Four shades of coaching

March 1, 2013 Leave a comment

Coaching is a way to help people reach their potential, get energy to pursue towards important goals and understand their life or work from a new perspective. The best coaches I’ve met, they only use questions to open up and clarify my thinking.

I struggle with this issue: I am not the best coach, I’ve only started my journey to become a great coach. And who says coaching (only asking questions) is the only way to help other people? Could I find something that fits my personal style, allows me to be not-perfect and suits in different situations?

I got the following model from Kati Vilkki at Nokia Siemens Networks some years ago. It has proven to be very useful for me, when I have been moving from (command-and-control) management role to a coaching role.

The model helps me to understand my behavior. I never impose this to people I talk with: I do not judge or evaluate people with this — I don’t even show them this model. This is a tool for me to plan a discussion or reflect the discussion I just had.

The model looks at discussion topics from two angles: (1) Do I focus on the process or solution and (2) how supportive or directive my approach is.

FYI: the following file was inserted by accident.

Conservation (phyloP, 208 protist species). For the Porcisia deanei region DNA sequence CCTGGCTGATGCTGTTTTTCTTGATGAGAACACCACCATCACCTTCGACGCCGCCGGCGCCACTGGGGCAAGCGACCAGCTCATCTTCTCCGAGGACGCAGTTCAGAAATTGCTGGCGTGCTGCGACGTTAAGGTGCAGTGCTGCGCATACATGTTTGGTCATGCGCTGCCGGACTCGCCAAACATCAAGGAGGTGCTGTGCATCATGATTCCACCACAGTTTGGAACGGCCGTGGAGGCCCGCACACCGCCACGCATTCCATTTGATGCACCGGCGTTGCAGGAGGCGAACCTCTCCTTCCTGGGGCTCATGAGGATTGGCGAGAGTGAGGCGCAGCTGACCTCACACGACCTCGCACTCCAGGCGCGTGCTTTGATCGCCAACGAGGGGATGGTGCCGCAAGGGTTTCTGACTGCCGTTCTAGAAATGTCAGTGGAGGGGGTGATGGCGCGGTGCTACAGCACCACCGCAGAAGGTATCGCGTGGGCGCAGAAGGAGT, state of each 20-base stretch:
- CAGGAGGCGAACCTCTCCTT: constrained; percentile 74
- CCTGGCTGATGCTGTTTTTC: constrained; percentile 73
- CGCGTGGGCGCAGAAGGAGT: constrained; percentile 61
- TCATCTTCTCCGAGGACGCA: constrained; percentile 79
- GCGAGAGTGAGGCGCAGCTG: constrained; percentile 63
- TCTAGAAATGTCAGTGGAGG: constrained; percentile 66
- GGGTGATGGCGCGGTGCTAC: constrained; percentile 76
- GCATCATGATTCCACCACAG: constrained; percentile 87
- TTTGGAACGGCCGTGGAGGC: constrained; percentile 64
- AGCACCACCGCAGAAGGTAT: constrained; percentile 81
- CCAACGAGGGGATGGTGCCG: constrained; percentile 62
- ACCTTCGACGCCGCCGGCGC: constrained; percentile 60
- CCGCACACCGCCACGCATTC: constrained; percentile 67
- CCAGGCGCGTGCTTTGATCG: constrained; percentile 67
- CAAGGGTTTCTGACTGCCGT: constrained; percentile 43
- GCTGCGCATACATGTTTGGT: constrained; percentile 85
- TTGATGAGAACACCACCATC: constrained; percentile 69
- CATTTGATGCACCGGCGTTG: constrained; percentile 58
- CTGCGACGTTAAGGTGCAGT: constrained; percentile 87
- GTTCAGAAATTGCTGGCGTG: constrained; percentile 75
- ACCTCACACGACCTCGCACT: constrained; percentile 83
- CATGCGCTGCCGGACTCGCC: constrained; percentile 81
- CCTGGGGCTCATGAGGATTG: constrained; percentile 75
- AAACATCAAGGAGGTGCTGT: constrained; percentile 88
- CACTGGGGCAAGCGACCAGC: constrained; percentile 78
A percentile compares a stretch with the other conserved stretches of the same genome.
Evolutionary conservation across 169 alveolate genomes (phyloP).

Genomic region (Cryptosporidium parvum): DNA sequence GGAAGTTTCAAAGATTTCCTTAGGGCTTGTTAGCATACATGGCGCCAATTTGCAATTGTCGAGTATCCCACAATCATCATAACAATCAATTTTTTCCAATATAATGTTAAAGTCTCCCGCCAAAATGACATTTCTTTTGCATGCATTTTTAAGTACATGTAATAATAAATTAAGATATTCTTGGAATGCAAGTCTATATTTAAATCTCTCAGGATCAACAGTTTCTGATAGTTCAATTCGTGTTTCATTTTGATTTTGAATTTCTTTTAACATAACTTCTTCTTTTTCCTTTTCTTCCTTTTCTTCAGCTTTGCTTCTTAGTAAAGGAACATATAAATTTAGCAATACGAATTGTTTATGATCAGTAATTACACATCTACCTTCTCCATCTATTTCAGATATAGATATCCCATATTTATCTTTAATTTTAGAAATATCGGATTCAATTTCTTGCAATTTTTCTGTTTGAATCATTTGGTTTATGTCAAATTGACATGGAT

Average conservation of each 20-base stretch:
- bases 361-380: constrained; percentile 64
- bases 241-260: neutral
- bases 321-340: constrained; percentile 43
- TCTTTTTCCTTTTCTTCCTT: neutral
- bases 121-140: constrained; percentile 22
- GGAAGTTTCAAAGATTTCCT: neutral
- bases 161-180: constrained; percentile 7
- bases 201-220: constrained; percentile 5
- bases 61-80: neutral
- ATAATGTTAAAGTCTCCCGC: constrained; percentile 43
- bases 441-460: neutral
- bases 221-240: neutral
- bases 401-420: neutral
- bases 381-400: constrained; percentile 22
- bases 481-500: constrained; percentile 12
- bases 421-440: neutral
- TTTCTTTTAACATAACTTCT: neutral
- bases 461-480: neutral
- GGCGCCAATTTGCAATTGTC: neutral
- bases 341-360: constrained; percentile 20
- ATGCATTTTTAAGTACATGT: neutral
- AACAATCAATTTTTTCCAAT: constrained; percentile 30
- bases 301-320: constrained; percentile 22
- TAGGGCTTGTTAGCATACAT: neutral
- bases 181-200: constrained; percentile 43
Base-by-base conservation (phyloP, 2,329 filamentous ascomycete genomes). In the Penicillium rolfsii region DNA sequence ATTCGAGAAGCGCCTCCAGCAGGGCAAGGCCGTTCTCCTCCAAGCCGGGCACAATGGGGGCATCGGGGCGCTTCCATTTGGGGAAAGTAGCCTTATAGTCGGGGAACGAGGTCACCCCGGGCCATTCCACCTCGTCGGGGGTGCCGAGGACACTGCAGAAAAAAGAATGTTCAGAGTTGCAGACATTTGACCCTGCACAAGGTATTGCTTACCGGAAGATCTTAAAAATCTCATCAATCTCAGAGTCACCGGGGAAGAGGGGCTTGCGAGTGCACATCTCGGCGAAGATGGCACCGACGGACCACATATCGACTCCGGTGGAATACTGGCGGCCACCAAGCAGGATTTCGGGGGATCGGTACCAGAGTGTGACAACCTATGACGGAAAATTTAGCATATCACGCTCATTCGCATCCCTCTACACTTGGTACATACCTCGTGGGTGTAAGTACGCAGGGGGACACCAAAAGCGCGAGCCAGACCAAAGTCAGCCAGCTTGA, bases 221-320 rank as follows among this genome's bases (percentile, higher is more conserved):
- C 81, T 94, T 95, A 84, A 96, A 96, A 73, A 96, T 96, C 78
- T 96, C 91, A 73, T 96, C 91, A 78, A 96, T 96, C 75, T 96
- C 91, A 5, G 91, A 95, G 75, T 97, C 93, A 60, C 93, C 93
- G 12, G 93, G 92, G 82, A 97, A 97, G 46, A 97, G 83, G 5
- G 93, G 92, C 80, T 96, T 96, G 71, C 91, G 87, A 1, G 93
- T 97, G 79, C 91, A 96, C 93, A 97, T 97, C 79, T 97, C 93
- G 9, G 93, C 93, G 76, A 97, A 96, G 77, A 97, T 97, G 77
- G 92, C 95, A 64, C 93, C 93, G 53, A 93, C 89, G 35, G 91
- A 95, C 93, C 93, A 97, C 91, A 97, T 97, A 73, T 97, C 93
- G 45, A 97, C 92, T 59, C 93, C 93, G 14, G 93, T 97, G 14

Nelikentta

Click to enlarge the picture.

For any problem we can

  1. Tell the solution: This works best in a panic situation (“Fire! Evacuate the building“) or when people have really low competence to do what they are supposed to do. This could also work in simple one-off situations, for example telling a colleague how set display resolution for video projector
  2. Propose a solution (“Loaded” questions): If the person lacks only knowledge or outside view, proposing solution alternatives could help forward. This requires that people have motivation and are just short of new ideas
  3. Tell a way to solution (Process): This works in a case where goal or solution is clear, but the person does not have energy to think of steps towards the goal
  4. Ask open questions: The Real Coaching is here 🙂 Staying neutral on the process and solution, just helping people talk and think

There are couple of points worth mentioning with the model.